I am the pastor of such a church and have been here just under three years. The church was in dire need of revitalization or go under. In spite of the problems, God blessed us with many salvations, baptisms, and additions. A year ago it came to a head and things became increasingly ugly. By God’s grace we are now coming out of it. The church is still here and ministry is exciting again. However, it is much like the Israelites who went into the Promised Land, a completely different group of people.
    Accepting this five year holding pattern does more damage than good, to the church and to the pastor’s ability to ever truly lead. How many people could be reached in that amount of time? I am trying to let the past year remain in the past. But I and my family have paid a terrible price that has definitely left a scar.

    • Les Ferguson says on

      I think, while it is important to realize it takes time to work into being fully recognized as pastor it is also incumbent to be ushering in needed change. From my context, while it took me years to be completely trusted and viewed as pastor the acceptance only came after showing commitment to the Parish. There were some things and some levels of trust that came quickly and others that didn’t. But that didn’t change my desire to lead change. Part of the wisdom of “it takes time” is sometimes it does but there are incremental steps that can be taken that may speed up the process.

    • I respect your viewpoint, but there’s another side to the proverbial coin. Pastors sometimes cause unnecessary conflict and even destroy churches because they tried to do too much too quickly. I’m not saying you’re wrong, but I do advise you to check your motives. There’s a very fine line between zeal and impatience. The latter is not of God.

  • Mark Mitchell says on

    There are many small churches that have had pastors for more than 5 years that are just as dead as any other church. The old theory that if you are patient enough and wait long enough you will become the pastor and they will follow you is problematic.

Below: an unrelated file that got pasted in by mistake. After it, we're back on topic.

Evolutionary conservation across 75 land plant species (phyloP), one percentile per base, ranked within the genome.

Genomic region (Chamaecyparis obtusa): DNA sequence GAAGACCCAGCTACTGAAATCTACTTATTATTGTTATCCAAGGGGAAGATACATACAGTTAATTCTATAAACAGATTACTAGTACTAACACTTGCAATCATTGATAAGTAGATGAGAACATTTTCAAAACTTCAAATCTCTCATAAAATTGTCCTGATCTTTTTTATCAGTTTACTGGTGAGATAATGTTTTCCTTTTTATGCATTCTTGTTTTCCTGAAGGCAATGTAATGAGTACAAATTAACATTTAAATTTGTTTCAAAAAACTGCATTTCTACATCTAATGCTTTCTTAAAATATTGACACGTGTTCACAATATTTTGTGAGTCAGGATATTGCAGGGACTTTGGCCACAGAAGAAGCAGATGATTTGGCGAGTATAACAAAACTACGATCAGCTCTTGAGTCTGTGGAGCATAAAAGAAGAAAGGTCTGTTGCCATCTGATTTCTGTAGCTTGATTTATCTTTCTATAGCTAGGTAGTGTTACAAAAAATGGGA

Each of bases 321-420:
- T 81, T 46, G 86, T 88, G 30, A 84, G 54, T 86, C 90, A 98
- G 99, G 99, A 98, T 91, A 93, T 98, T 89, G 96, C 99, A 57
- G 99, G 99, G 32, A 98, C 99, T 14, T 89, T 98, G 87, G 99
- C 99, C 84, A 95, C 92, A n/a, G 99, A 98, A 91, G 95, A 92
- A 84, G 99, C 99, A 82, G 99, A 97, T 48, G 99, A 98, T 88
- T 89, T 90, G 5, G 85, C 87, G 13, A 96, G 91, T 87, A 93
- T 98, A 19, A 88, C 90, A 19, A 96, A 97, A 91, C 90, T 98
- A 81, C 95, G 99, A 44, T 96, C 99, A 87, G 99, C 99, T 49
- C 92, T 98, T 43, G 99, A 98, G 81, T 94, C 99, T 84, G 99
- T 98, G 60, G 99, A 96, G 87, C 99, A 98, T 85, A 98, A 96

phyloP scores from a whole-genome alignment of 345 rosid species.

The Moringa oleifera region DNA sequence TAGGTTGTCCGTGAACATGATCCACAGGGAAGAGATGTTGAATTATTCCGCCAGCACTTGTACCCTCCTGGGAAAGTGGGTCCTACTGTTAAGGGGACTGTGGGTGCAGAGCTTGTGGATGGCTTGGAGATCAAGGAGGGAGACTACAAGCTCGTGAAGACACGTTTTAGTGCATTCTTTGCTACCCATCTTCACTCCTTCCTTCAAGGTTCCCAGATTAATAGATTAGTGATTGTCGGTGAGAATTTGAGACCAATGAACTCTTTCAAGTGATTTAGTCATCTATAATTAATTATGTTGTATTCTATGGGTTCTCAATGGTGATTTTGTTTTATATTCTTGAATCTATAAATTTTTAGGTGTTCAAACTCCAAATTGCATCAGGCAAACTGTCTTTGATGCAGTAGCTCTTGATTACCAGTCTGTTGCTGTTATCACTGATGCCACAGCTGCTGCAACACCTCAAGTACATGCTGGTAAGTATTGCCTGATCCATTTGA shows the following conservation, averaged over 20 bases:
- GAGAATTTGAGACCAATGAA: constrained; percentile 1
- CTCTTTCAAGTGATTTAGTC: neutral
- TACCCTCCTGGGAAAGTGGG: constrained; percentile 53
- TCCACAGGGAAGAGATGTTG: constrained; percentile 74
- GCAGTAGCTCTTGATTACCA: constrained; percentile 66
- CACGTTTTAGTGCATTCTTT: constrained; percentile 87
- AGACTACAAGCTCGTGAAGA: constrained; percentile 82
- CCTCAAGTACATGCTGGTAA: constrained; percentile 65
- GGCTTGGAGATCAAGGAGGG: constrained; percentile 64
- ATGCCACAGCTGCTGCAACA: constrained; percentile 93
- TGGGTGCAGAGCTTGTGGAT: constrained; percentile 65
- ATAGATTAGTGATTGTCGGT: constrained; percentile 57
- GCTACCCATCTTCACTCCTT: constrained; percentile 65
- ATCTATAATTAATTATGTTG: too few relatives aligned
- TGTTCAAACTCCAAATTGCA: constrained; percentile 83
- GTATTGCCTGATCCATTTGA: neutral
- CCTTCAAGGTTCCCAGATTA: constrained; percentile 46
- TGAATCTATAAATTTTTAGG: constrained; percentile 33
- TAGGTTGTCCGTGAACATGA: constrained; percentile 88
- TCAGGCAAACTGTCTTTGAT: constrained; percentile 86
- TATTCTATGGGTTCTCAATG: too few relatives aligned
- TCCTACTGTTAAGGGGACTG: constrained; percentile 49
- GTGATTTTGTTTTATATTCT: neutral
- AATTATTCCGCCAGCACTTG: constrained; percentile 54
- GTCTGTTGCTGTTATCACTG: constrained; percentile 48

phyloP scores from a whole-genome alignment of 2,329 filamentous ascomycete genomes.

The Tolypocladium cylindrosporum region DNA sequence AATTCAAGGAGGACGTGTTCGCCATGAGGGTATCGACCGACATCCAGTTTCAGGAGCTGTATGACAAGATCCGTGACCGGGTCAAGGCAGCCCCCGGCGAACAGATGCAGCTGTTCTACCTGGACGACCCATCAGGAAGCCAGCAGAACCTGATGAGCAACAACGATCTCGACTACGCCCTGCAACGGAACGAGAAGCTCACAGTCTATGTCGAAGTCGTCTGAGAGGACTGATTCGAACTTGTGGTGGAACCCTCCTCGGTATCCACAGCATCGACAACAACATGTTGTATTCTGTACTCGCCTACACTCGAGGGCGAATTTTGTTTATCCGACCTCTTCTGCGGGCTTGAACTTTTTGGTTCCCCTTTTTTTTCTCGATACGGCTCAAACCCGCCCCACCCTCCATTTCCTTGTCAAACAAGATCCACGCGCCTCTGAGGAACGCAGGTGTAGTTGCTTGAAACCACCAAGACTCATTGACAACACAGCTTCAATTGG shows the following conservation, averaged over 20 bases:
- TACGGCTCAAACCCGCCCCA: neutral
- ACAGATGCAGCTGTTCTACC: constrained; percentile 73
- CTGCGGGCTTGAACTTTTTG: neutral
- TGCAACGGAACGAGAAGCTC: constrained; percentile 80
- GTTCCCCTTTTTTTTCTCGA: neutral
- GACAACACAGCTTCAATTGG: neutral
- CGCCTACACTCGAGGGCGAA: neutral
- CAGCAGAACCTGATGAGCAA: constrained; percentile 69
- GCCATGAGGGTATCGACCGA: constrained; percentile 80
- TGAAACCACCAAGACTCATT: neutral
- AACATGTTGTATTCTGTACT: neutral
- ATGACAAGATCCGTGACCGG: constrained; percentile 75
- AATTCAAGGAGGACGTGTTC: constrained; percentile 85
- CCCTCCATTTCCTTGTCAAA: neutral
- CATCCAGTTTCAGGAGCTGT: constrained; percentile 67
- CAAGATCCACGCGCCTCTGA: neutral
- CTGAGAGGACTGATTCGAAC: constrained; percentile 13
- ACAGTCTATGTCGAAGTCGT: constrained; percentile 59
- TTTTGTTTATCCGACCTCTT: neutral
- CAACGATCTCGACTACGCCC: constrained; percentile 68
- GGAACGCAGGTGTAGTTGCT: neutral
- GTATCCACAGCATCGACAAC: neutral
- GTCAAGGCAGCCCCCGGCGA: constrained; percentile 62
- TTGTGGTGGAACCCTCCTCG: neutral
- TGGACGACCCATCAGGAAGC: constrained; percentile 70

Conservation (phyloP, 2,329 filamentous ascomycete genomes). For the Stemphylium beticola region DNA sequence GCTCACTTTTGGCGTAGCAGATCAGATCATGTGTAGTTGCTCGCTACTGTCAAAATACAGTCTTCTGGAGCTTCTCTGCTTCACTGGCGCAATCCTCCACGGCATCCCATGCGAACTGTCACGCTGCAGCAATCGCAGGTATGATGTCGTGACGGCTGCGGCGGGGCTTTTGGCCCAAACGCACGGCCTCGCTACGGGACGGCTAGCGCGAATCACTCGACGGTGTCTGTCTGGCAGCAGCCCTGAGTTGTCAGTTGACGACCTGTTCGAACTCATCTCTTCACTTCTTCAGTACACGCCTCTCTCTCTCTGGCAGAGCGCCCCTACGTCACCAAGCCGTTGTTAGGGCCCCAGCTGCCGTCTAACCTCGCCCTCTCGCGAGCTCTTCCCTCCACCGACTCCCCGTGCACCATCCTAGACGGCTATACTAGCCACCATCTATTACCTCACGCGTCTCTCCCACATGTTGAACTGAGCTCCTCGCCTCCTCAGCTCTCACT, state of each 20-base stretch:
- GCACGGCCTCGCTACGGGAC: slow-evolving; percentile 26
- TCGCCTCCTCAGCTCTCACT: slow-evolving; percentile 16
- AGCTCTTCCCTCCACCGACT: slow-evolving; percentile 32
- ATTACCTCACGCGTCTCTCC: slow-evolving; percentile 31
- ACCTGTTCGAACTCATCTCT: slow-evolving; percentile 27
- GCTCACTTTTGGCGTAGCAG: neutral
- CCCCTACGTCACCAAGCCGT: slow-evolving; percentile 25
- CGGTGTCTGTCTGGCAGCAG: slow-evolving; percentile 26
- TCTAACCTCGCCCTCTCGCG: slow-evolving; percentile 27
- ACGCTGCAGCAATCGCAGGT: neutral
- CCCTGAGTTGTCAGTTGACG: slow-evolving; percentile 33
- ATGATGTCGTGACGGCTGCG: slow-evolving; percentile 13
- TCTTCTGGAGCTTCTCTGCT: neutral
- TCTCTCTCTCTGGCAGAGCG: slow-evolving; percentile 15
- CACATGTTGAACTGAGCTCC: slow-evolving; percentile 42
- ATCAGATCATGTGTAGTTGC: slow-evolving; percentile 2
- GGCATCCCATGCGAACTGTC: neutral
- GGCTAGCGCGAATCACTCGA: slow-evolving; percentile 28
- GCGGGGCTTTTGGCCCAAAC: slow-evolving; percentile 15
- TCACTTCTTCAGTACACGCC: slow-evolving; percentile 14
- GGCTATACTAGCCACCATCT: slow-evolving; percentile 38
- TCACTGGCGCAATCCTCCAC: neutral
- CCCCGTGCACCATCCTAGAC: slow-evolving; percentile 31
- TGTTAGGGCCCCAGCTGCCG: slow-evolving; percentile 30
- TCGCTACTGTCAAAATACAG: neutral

1. Many of the practices in many of these churches are unbiblical.
    2. Many of the power brokers in many of these churches are mean spirited and failure to rain that in lends to the idea that the pastor supports it. Reigning it in starts a conflict in the church where people leave.
    3. Voting on a pastor (which suggests you believe God called him) and then not seeing him as pastor is a direct failure to trust God. If you have doubts God called him then do not vote for him.

    This post is very idealistic but often fails when rubber meets the road.

  • I love the wisdom that is imparted through your site. Keep it up. I have worked my whole ministry basically as an interim pastor. Only once have I stayed more than five years. Do you have any wisdom on this subject?

  • Joe Pastor says on

    Good article. Regardless of the exact timetable, the principles of the article are right on target. In the final analysis, prayer, patience, and tenure reap rewards. I am in my 14th year as senior pastor of this church, and getting to this point has been very painful at times, including a “coup attempt” by one of the other ministers on staff which brought about a loss of 20% of our congregation. Even so, the last 7 years have been far more fruitful than the first 7 years. Thank God for His sustaining power! There are been times I’ve felt hurt enough and angry enough to quit…but by God’s grace I didn’t. It is absolutely worth going through such pain to get to the other side!